Thursday, December 27, 2007

First Advancing Twill Samples

Advancing twill sampler on the loom.At long last I have some samples to show from my first advancing twill experiments. Even though I initially had a problem with this warp, I finally got them resolved and was able to start weaving.

I put a rather long (six yard) warp on the loom for this, with the idea that I could do a lot of treadling experiments with this threading and tie up. I plan to use the ones I like best for at least one scarf as well.

Both warp and weft are some synthetic yarns that I picked up somewhere for a dollar each. They are both about the size of an 8/2 cotton. I have 288 warp ends, sett at 24 epi.

The first of the samples I plan to keep with my advancing twill drafts and notes. Those drafts along with a explanation of what advancing twills are, can be found at this (click here) post.

Close-up of sample 1.For all my samples I used the same threading and treadle tie up. This first example uses a straight, one through eight treadling. You can see a copy of the draft by clicking here.

Close-up of sample 2.The second sample was treadles as drawn in. In other words, the treadling followed the same sequence as the threading did. You can see that draft by clicking here.

(The weft color is off a bit because of the lighting.)

Close-up of sample 3.My third sample used a straight treadling with reverse: 1, 2, 3, 4, 5, 6, 7, 8, 7, 6, 5, 4, 3, 2, 1, 2, 3, 4, 5, 6, etc. That draft is right here.

I really like the way this one turned out, but one problem that it has is the length of the floats. In her workshop notes, Stacey recommended that the floats be no more than three. My weft floats are fine in this respect, but I have vertical warp floats of five at the reverses. You can see this better in the draft I made. (Link in previous paragraph.) This will give me something to work on, and I'll have some more samples to show soon.

Related Posts:
Twills - The Basics
Advancing Twills - A Simple Definition


Tina T-P said...

What fun to get to do all the experimenting! You can really see the pattern with the blue and white. It is amazing to me how different each part looks.

My shetland/silk yarn is washed and almost dry - I'll see if I can get it wound on my yarn winder machine (hope, hope) then get to crocheting the scarf for my sister. I found a substitute for her Christmas present, so if it turns out, this will be for her birthday in Feb.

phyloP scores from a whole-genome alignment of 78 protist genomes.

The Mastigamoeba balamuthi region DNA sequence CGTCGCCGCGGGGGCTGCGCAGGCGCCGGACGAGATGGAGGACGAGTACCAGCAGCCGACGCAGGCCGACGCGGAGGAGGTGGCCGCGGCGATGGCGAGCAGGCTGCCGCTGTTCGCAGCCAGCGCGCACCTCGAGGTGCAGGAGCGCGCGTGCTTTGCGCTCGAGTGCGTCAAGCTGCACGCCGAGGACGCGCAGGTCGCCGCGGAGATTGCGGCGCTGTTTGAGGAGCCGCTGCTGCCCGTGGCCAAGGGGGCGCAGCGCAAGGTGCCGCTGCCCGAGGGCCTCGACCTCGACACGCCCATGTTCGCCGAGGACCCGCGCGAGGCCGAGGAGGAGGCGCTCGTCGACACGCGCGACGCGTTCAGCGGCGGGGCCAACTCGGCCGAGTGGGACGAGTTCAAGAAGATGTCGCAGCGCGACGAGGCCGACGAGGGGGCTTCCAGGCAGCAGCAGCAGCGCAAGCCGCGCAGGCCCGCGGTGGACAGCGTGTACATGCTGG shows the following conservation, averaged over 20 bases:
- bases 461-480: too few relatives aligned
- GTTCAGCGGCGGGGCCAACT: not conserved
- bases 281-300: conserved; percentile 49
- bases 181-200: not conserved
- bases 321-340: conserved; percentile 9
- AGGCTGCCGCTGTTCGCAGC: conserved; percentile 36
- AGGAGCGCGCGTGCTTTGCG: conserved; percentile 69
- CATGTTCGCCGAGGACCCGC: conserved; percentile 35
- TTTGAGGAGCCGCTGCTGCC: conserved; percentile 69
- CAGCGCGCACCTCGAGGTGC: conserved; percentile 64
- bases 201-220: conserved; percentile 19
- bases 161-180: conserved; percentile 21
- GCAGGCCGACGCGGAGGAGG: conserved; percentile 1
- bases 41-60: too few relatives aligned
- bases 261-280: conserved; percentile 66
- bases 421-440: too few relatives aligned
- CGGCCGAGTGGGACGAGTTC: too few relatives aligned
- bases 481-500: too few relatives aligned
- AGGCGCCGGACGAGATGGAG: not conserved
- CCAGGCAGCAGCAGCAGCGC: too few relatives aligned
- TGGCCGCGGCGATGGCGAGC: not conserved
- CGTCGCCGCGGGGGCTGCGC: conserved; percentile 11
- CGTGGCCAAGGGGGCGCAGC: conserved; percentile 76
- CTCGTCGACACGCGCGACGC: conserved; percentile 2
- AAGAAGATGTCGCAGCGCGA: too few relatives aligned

Happy New Year! T.

cyndy said...

Very interesting to see your results and draft photos are terrific (helpful to me when I try to understand what you are doing)

Dorothy said...

Hi Leigh,

I've also been finding that a lot of my advancing twill designs are fine on the front but have rather long floats on the reverse. I don't think they'd stand up to hard use, such as upholstery, or clothes for everyday, but I think they'd be fine in situations where the back of the cloth can be lined and won't be getting a lot of abrasion.

It is disappointing though, to discover this happening when you have got the result you want on the face of the cloth. Some of the weave design softwares calculate the longest float. I'd like to have that facility.

Leigh said...

Thank you for this information, Dorothy. I will have to look at the back too. Since I don't have weaving software, I'm having to do it all by hand!

Helen said...

I am so impressed. The patterns are wonderful although I like the third one the most. If it was lined would the floats be such a problem?

Sharon said...

I wish I could understand how you get all those patterns from one warp. I need to open a bottle with a weaving genie - I just don't get it. It really does seem like magic and I know it's not.

Peg in South Carolina said...

Glad to see you're going to keep records........(grin!). I really like how you are presenting your photos of the fabrics. I learn so much from you!

bspinner said...

Wonderful pictures and very helpful information!!! Thanks for sharing all your hard work with us.

Jackie said...

Your samples turned out beautifully, and they are all so very different. How very exciting! Thanks for sharing. After reading about your adventures in advancing twills I feel that I have a better grasp of the structure.

Yvonne said...

Hi Leigh - I haven't stopped by to read your blog for a little while (holidays, etc.) and I was delighted to see that you're doing advancing twill! My weaving study group is going to do twill for our February project & I was just looking at some advancing twills last night. Your links are most helpful! I'll be working on kitchen towels, I think.

Happy New Year to you & yours from us in Bellingham WA!